Latest post of the previous page:
since time immemorial, sadly. Ever watch "Gladiator" and dear old Olly Reed?Nick wrote:Ahem!! Since when was enslaving someone a matter of trade?animist wrote:trade may or may not be beneficial to both sides: was the trade between Africa and Europe which involved slaves crossing the Atlantic beneficial to both sides?Nick wrote: OTOH, I think it will be good news for Britain. Why should it be worse than the one we currently have? Surely it gives us both the opportunity to improve on it. and remember trade is not a zero-sum game, is it?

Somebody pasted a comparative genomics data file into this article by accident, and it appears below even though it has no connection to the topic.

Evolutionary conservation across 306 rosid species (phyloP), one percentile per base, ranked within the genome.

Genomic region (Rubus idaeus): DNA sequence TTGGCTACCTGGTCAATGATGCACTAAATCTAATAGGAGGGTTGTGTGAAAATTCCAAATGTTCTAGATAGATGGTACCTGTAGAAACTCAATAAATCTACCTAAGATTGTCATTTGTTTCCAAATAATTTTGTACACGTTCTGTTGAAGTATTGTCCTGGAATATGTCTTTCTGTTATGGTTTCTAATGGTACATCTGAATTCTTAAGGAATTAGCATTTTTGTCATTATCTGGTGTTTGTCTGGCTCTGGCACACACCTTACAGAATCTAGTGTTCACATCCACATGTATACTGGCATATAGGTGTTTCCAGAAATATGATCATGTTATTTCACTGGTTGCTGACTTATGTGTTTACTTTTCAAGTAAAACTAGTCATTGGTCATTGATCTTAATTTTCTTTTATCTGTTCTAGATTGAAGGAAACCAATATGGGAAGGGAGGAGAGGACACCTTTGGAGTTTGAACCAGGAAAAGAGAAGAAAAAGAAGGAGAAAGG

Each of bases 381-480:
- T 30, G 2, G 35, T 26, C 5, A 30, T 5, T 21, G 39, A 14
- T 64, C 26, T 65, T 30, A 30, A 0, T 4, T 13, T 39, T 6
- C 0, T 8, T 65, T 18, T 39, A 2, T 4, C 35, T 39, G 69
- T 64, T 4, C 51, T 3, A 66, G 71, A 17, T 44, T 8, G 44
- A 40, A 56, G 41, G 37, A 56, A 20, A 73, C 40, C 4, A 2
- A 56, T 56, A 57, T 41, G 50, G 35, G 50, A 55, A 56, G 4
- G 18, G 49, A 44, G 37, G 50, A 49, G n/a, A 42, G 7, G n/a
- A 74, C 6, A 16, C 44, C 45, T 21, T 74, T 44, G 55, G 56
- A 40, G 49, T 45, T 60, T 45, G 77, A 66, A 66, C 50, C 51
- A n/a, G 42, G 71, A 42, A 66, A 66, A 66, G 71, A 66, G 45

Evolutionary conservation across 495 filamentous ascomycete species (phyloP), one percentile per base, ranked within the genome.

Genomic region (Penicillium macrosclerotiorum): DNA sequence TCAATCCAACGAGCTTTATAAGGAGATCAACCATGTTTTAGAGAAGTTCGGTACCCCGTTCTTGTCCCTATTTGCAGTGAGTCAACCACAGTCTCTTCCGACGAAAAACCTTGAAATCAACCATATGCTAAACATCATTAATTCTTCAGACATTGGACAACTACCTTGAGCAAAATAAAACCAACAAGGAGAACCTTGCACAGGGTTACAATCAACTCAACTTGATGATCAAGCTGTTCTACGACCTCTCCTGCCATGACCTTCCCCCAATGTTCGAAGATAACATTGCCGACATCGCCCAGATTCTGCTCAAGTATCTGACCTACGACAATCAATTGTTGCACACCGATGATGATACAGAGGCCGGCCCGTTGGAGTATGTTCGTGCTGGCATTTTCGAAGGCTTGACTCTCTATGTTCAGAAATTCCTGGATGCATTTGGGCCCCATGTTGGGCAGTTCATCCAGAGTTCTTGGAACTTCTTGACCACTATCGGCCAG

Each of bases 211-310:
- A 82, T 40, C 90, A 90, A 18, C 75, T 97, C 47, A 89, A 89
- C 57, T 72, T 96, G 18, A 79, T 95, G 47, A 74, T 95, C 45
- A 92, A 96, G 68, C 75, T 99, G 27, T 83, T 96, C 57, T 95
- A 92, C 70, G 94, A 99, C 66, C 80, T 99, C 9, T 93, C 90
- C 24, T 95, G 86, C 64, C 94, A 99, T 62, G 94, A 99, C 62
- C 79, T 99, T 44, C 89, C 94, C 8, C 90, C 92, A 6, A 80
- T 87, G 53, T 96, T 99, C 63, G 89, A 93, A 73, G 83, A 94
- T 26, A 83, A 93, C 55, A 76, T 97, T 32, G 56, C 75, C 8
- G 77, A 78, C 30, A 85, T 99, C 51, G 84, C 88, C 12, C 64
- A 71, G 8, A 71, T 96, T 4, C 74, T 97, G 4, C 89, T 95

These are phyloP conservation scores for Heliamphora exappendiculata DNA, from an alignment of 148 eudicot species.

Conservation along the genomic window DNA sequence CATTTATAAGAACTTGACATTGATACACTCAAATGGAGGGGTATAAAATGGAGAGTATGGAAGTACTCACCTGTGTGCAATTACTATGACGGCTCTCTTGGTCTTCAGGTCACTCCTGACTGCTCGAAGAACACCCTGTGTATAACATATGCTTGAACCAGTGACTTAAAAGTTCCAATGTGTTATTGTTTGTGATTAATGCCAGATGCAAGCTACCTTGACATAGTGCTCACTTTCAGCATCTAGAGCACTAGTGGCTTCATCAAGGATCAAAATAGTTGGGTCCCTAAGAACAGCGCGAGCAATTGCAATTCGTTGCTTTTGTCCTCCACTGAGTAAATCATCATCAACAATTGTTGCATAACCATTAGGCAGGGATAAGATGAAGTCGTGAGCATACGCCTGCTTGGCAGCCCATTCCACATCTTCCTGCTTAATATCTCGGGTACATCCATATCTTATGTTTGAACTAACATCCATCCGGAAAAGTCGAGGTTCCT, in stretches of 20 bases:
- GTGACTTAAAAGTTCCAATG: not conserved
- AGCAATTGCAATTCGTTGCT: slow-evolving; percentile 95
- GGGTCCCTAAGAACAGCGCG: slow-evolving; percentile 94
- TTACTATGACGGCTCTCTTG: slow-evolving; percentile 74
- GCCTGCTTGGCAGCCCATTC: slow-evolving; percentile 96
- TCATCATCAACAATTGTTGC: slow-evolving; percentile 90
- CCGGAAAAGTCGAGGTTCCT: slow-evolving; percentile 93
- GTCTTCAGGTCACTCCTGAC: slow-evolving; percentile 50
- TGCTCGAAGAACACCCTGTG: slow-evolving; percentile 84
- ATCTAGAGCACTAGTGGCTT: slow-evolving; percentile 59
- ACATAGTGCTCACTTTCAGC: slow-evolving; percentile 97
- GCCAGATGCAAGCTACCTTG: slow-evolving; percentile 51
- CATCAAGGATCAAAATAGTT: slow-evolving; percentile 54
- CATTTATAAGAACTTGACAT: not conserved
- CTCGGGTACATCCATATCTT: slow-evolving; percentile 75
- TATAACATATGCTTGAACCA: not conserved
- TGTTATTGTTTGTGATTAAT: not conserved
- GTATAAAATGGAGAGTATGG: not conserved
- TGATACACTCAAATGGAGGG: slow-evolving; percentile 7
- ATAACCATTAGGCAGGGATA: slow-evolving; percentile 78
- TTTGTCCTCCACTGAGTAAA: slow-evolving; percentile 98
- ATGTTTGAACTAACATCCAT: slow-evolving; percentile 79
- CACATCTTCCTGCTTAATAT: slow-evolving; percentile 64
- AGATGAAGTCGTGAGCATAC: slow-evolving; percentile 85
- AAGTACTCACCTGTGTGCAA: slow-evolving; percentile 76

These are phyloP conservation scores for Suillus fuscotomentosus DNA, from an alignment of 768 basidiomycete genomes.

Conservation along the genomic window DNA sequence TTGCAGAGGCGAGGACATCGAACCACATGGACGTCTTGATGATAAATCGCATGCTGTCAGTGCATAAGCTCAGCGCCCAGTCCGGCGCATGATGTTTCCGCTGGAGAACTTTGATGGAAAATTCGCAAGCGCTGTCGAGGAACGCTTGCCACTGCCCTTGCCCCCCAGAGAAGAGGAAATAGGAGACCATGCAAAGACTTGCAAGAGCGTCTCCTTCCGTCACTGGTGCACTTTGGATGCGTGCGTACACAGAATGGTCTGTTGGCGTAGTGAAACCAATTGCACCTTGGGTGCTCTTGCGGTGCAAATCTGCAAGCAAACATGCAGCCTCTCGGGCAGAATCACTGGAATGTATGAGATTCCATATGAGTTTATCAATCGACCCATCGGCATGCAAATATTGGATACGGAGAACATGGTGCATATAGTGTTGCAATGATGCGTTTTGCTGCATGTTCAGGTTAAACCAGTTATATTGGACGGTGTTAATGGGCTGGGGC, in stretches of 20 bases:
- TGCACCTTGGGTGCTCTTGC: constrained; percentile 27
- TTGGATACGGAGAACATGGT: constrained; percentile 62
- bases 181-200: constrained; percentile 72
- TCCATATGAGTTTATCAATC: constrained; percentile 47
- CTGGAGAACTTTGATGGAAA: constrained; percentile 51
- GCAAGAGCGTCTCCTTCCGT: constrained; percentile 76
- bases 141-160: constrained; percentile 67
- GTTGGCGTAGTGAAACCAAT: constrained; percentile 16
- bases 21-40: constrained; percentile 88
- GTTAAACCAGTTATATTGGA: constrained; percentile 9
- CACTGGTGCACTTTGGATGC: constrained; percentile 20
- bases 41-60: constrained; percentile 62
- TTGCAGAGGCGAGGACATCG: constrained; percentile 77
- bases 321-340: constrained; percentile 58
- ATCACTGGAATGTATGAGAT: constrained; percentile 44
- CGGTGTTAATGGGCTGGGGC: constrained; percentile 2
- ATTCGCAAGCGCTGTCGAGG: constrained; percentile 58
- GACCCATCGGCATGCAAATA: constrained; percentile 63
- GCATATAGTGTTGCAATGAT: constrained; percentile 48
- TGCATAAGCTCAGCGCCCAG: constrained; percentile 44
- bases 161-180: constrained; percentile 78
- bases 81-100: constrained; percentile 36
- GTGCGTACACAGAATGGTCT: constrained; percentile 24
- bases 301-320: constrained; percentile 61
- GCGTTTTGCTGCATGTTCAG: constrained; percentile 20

back to the rhetoric. I gave you several reasons, genuine ones, why this is not likely; I could also have mentioned that Britain will be a novice in negotiating such deals. Even if the EU does have protectionist elements - which is true - how can trade deals with outsiders be construed as protectionist? Have you ordered your copy of Ian Dunt's book yet?Nick wrote:One extrmely good reason why a newly liberated UK will be able to strike a better deal with Canada as an independent nation than as part of the EU is that we will no longer be constrained by the trade destroying, insular, protectionist restrictions so beloved of our continental neighbours.Anyway, your logic is askew. If Britain leaves the EU then the deal already done between the EU and Canada will lapse. Any new deal which Britain manages to strike with Canada will probably be better than the situation characterised by lack of deals in which Britain finds itself, but it is unlikely to be better than the deal already struck on Britain's behalf by the EU. Give me a good reason why some new deal between a newly isolated Britain and Canada will match the existing deal